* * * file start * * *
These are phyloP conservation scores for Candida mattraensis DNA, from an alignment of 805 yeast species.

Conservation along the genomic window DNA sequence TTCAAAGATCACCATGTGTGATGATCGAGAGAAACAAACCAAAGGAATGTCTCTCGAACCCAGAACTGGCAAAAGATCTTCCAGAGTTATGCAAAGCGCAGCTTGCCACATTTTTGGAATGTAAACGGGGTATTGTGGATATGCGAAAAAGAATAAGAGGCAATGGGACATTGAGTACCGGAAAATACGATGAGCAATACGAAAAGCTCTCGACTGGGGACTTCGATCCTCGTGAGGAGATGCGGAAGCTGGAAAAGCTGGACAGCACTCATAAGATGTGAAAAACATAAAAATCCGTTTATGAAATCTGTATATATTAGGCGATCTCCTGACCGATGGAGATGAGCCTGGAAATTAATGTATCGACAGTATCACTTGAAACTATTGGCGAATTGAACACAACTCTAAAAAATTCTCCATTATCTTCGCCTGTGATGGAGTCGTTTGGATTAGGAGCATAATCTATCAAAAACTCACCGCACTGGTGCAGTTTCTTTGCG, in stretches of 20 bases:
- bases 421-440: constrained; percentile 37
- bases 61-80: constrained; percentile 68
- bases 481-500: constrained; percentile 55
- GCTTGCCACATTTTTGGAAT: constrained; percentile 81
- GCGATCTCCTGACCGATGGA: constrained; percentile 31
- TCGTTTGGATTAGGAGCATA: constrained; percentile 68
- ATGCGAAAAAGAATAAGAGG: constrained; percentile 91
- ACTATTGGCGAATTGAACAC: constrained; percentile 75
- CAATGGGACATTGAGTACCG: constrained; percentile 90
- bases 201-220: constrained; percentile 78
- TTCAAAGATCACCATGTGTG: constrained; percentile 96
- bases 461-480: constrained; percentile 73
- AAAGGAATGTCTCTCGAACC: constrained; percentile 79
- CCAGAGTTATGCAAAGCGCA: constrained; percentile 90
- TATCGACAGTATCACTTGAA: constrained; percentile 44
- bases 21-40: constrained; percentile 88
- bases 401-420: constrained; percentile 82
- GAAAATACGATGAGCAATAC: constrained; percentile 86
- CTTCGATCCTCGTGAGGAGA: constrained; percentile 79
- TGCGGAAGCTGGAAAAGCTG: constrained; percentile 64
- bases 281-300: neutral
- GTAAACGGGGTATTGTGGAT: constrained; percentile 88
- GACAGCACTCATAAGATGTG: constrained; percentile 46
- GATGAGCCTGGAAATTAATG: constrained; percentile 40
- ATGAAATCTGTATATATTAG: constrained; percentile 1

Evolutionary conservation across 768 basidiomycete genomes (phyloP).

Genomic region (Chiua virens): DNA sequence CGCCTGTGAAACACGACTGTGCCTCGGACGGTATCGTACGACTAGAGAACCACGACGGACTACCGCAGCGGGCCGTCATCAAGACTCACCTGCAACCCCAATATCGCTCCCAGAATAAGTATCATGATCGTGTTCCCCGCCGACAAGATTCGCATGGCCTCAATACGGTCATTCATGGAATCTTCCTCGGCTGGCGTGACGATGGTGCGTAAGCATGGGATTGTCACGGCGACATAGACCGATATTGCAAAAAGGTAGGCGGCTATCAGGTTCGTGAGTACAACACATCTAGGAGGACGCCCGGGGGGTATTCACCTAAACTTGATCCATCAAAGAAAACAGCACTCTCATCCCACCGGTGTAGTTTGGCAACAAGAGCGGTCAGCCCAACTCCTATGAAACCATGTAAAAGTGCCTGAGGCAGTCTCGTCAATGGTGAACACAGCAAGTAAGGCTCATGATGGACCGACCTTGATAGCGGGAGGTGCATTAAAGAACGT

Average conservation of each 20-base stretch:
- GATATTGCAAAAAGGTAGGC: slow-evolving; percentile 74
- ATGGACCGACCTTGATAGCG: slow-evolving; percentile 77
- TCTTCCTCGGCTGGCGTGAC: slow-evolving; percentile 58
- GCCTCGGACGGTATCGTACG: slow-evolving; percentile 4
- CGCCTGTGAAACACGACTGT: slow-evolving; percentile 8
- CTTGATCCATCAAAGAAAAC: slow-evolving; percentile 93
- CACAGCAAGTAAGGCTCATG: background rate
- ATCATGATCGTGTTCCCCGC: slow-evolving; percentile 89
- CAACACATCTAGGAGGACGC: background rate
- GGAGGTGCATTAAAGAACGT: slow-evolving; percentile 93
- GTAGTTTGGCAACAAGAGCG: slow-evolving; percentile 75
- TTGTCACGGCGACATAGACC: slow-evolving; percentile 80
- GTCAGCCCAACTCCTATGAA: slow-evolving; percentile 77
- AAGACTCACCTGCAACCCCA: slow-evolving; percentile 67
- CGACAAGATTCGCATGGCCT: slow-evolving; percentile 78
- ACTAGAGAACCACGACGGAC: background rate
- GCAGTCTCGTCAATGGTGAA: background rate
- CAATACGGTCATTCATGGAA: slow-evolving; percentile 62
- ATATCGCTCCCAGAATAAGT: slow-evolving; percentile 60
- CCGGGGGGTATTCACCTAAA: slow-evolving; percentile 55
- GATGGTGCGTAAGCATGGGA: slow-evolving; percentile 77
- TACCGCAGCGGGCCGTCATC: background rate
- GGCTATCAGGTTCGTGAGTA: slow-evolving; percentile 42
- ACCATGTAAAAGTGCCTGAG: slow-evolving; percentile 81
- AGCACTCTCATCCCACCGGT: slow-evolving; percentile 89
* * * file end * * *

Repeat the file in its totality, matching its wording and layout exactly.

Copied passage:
These are phyloP conservation scores for Candida mattraensis DNA, from an alignment of 805 yeast species.

Conservation along the genomic window DNA sequence TTCAAAGATCACCATGTGTGATGATCGAGAGAAACAAACCAAAGGAATGTCTCTCGAACCCAGAACTGGCAAAAGATCTTCCAGAGTTATGCAAAGCGCAGCTTGCCACATTTTTGGAATGTAAACGGGGTATTGTGGATATGCGAAAAAGAATAAGAGGCAATGGGACATTGAGTACCGGAAAATACGATGAGCAATACGAAAAGCTCTCGACTGGGGACTTCGATCCTCGTGAGGAGATGCGGAAGCTGGAAAAGCTGGACAGCACTCATAAGATGTGAAAAACATAAAAATCCGTTTATGAAATCTGTATATATTAGGCGATCTCCTGACCGATGGAGATGAGCCTGGAAATTAATGTATCGACAGTATCACTTGAAACTATTGGCGAATTGAACACAACTCTAAAAAATTCTCCATTATCTTCGCCTGTGATGGAGTCGTTTGGATTAGGAGCATAATCTATCAAAAACTCACCGCACTGGTGCAGTTTCTTTGCG, in stretches of 20 bases:
- bases 421-440: constrained; percentile 37
- bases 61-80: constrained; percentile 68
- bases 481-500: constrained; percentile 55
- GCTTGCCACATTTTTGGAAT: constrained; percentile 81
- GCGATCTCCTGACCGATGGA: constrained; percentile 31
- TCGTTTGGATTAGGAGCATA: constrained; percentile 68
- ATGCGAAAAAGAATAAGAGG: constrained; percentile 91
- ACTATTGGCGAATTGAACAC: constrained; percentile 75
- CAATGGGACATTGAGTACCG: constrained; percentile 90
- bases 201-220: constrained; percentile 78
- TTCAAAGATCACCATGTGTG: constrained; percentile 96
- bases 461-480: constrained; percentile 73
- AAAGGAATGTCTCTCGAACC: constrained; percentile 79
- CCAGAGTTATGCAAAGCGCA: constrained; percentile 90
- TATCGACAGTATCACTTGAA: constrained; percentile 44
- bases 21-40: constrained; percentile 88
- bases 401-420: constrained; percentile 82
- GAAAATACGATGAGCAATAC: constrained; percentile 86
- CTTCGATCCTCGTGAGGAGA: constrained; percentile 79
- TGCGGAAGCTGGAAAAGCTG: constrained; percentile 64
- bases 281-300: neutral
- GTAAACGGGGTATTGTGGAT: constrained; percentile 88
- GACAGCACTCATAAGATGTG: constrained; percentile 46
- GATGAGCCTGGAAATTAATG: constrained; percentile 40
- ATGAAATCTGTATATATTAG: constrained; percentile 1

Evolutionary conservation across 768 basidiomycete genomes (phyloP).

Genomic region (Chiua virens): DNA sequence CGCCTGTGAAACACGACTGTGCCTCGGACGGTATCGTACGACTAGAGAACCACGACGGACTACCGCAGCGGGCCGTCATCAAGACTCACCTGCAACCCCAATATCGCTCCCAGAATAAGTATCATGATCGTGTTCCCCGCCGACAAGATTCGCATGGCCTCAATACGGTCATTCATGGAATCTTCCTCGGCTGGCGTGACGATGGTGCGTAAGCATGGGATTGTCACGGCGACATAGACCGATATTGCAAAAAGGTAGGCGGCTATCAGGTTCGTGAGTACAACACATCTAGGAGGACGCCCGGGGGGTATTCACCTAAACTTGATCCATCAAAGAAAACAGCACTCTCATCCCACCGGTGTAGTTTGGCAACAAGAGCGGTCAGCCCAACTCCTATGAAACCATGTAAAAGTGCCTGAGGCAGTCTCGTCAATGGTGAACACAGCAAGTAAGGCTCATGATGGACCGACCTTGATAGCGGGAGGTGCATTAAAGAACGT

Average conservation of each 20-base stretch:
- GATATTGCAAAAAGGTAGGC: slow-evolving; percentile 74
- ATGGACCGACCTTGATAGCG: slow-evolving; percentile 77
- TCTTCCTCGGCTGGCGTGAC: slow-evolving; percentile 58
- GCCTCGGACGGTATCGTACG: slow-evolving; percentile 4
- CGCCTGTGAAACACGACTGT: slow-evolving; percentile 8
- CTTGATCCATCAAAGAAAAC: slow-evolving; percentile 93
- CACAGCAAGTAAGGCTCATG: background rate
- ATCATGATCGTGTTCCCCGC: slow-evolving; percentile 89
- CAACACATCTAGGAGGACGC: background rate
- GGAGGTGCATTAAAGAACGT: slow-evolving; percentile 93
- GTAGTTTGGCAACAAGAGCG: slow-evolving; percentile 75
- TTGTCACGGCGACATAGACC: slow-evolving; percentile 80
- GTCAGCCCAACTCCTATGAA: slow-evolving; percentile 77
- AAGACTCACCTGCAACCCCA: slow-evolving; percentile 67
- CGACAAGATTCGCATGGCCT: slow-evolving; percentile 78
- ACTAGAGAACCACGACGGAC: background rate
- GCAGTCTCGTCAATGGTGAA: background rate
- CAATACGGTCATTCATGGAA: slow-evolving; percentile 62
- ATATCGCTCCCAGAATAAGT: slow-evolving; percentile 60
- CCGGGGGGTATTCACCTAAA: slow-evolving; percentile 55
- GATGGTGCGTAAGCATGGGA: slow-evolving; percentile 77
- TACCGCAGCGGGCCGTCATC: background rate
- GGCTATCAGGTTCGTGAGTA: slow-evolving; percentile 42
- ACCATGTAAAAGTGCCTGAG: slow-evolving; percentile 81
- AGCACTCTCATCCCACCGGT: slow-evolving; percentile 89